By David Alan Carter
Keywords are the jargon of a particular industry, and keywords on your resume speak to who you are within that industry. They are the words employers are searching for to establish that a candidate has a professional or academic background suitable for a particular job opening.
Resume Keywords Keep You Visible
Resume keywords can make or break your job search. In recent years, companies have grown dependant on resume databases; relying on keywords and search software to match candidates with job qualifications. If your resume has become part of a database of resumes (a more likely occurrence than not, in today’s world), it needs relevant keywords in order to surface and land on the desk of a hiring manager. Without keywords, you are not a match to the qualifications of an available position, and you are effectively invisible.
OK – where do you find relevant keywords for a resume?
The First Place To Look For Resume Keywords
Start with the company to which you’re applying. If that company is running a classified ad or an online posting for a position opening, the ad itself is likely a wealth of information. Odds are it will list not only the duties and responsibilities of the position, but it will identify a candidate’s necessary qualifications and desired characteristics. You’ve now got your hands on a wealth of keywords already optimized for the position.
Additional Sources For Resume Keywords
There are a number of other places to look for keywords relevant to your industry, to your profession. Some suggestions:
- Corporate websites. Google the websites of companies in your field of work, and look for job descriptions that fit you. You can usually find them as job opportunities on a ‘careers’ or ‘jobs’ page. Additionally, read the company’s quarterly and annual reports, look over news releases, and simply browse the site looking for technical jargon (i.e., keywords).
- Trade magazines and newsletters. You’ll find that news articles and human interest stories frequently abound with technical jargon that you can put to use as keywords.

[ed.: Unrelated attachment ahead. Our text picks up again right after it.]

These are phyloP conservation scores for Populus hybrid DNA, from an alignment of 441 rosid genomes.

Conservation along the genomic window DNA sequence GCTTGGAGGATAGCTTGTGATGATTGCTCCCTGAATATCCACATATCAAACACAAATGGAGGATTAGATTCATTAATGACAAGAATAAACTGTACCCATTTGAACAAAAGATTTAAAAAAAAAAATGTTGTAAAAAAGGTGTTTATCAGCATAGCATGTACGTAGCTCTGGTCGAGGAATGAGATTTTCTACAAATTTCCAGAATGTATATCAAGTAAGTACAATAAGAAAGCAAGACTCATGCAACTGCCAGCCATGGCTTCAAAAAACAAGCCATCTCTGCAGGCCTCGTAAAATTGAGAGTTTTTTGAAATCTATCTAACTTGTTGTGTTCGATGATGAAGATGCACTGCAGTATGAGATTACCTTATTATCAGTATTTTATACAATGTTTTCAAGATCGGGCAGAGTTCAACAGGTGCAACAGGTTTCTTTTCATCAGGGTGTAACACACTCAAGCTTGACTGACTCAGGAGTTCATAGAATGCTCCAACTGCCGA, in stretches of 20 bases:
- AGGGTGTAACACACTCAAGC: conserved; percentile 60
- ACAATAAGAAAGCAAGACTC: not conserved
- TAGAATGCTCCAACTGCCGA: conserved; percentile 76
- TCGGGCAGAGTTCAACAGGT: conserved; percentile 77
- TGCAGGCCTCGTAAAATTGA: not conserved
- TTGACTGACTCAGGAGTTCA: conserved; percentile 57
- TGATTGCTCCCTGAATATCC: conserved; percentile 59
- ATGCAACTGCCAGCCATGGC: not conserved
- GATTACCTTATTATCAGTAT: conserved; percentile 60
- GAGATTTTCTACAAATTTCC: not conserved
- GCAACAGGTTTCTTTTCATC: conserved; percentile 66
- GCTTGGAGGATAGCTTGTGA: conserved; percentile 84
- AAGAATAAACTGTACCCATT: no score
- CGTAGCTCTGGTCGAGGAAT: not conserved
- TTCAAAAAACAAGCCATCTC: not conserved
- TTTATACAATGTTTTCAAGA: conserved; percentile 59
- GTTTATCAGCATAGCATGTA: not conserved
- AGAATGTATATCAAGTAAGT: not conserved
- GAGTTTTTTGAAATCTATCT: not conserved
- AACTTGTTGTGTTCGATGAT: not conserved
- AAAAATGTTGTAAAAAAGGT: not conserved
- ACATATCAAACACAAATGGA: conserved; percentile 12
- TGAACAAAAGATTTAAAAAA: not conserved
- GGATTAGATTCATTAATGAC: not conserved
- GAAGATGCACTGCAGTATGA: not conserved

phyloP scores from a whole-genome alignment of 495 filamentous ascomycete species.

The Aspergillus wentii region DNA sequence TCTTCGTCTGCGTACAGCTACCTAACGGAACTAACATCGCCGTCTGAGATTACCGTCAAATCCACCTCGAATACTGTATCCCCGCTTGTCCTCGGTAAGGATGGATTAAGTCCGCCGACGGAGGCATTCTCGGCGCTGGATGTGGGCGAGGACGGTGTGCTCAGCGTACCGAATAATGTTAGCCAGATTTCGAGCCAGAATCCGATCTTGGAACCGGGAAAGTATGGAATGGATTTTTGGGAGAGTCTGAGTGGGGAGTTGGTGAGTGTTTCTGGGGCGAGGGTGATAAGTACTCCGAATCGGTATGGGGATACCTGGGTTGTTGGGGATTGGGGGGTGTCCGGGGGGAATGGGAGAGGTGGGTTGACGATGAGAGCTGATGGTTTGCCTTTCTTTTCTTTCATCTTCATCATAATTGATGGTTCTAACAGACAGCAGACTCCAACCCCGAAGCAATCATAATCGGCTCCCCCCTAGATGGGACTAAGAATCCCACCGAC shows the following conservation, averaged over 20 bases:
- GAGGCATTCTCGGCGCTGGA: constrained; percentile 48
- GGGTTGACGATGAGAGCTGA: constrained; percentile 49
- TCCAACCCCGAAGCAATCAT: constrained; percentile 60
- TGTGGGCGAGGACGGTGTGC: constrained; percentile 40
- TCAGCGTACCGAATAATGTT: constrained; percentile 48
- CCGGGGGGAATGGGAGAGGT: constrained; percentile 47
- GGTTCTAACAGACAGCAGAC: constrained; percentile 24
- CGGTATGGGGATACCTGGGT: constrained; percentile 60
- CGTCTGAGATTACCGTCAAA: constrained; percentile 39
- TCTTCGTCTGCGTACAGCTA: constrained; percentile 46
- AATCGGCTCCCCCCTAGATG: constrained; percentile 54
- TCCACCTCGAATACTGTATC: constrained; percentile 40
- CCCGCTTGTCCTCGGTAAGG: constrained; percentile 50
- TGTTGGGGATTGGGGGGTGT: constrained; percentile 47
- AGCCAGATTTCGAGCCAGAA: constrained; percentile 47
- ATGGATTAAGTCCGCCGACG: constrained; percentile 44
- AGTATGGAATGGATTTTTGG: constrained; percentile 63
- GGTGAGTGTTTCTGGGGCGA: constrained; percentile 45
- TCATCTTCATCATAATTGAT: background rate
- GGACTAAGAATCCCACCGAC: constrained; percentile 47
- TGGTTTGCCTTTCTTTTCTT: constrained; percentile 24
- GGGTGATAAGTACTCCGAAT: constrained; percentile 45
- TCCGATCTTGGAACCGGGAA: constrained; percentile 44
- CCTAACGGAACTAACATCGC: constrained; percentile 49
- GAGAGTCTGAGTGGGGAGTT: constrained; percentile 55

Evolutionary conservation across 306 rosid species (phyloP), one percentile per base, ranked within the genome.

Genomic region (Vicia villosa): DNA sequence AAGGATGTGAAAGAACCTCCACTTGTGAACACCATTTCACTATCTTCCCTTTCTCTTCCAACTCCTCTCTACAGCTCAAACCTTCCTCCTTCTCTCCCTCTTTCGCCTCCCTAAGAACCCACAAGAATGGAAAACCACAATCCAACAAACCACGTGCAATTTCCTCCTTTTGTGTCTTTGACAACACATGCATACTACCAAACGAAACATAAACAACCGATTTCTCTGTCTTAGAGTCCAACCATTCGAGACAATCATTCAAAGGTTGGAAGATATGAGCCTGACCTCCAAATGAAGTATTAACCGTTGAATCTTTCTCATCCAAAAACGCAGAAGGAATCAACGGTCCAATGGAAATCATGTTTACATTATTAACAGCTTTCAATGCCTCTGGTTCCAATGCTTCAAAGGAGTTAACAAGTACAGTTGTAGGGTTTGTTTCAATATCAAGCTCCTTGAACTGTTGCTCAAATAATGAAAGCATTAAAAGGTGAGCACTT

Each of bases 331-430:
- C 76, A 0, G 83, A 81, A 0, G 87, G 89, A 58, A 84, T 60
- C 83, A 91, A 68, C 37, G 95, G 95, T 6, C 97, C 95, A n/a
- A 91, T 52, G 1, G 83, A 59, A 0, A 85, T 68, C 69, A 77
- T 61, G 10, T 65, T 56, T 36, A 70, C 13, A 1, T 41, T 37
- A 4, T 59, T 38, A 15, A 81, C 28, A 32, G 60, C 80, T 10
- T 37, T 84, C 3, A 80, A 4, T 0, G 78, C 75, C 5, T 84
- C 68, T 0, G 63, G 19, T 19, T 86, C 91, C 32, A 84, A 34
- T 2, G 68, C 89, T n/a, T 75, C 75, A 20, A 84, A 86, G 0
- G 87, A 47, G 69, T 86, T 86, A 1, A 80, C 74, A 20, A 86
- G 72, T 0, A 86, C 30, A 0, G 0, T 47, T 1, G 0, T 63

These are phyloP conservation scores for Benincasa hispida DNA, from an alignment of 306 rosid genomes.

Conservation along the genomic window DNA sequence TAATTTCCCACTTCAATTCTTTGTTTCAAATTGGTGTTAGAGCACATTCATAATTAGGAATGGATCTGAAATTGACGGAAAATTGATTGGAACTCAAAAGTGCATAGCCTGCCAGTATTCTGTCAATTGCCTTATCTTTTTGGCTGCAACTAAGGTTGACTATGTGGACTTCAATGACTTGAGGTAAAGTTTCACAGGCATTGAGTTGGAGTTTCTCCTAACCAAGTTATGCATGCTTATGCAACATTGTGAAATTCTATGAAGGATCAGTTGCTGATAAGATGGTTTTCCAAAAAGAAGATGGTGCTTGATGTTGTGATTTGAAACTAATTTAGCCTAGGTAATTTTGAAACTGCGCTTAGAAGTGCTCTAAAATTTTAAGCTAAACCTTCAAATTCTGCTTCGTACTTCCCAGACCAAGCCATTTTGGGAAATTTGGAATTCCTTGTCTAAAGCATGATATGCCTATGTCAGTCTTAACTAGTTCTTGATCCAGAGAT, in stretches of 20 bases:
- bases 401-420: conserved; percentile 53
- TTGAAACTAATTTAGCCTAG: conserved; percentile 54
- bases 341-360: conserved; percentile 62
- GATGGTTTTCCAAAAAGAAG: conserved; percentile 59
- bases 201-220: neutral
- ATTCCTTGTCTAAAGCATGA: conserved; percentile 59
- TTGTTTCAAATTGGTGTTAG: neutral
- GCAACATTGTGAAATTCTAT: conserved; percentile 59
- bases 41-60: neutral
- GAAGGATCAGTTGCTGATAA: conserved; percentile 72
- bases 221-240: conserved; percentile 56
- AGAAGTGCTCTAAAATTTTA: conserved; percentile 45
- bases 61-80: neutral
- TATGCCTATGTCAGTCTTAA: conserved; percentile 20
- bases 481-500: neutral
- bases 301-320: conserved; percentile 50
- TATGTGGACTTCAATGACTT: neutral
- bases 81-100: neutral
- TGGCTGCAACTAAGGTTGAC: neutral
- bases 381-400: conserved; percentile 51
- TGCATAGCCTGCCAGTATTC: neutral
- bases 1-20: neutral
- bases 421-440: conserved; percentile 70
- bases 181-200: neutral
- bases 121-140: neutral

- Talk with recruiters specializing in your industry/profession. Recruiters know what companies are looking for, and how that’s expressed in keywords. Besides, getting to know a couple of recruiters is never a bad thing during a job search, irrespective of your keyword quest.
- Dig through the U.S. Department of Labor’s Occupational Outlook Handbook. You can find it at libraries and online.
- Informational sites on the Web relating to your industry. Use a search engine to pull up specialty dictionaries and glossary indexes specific to your industry or profession.
- Visit online forums and discussion groups that cater to your profession or industry.
Make Sure You Own The Keywords On Your Resume
Once you’ve identified a number of relevant keywords, make sure each one matches your skills and attributes. You do not want to appropriate a keyword with the intent to impress readers, when you haven’t a grasp of the terminology – or when it’s not applicable to your situation. Expect to have to back up your familiarity with – and competency in – a keyword in an interview setting.Â
Own it with…
Once you’re confident that your list of keywords accurately reflects you, incorporate them into your resume – most notably in the summary or profile section, but also throughout your work history as appropriate.
In this job market, every resume is fighting for attention – keywords, design, layout, copy. Is yours competitive? “A professionally written resume can make a big difference,” says former recruiter David Alan Carter. “Just make sure your writer is certified and the company offers an interview guarantee.” Carter reviews the Web’s most popular resume writing services at the website TopResumeServices.com, comparing quality of workmanship, spelling out pricing, and giving each a star ranking
C-Level executives will appreciate Carter’s take on executive resume services.
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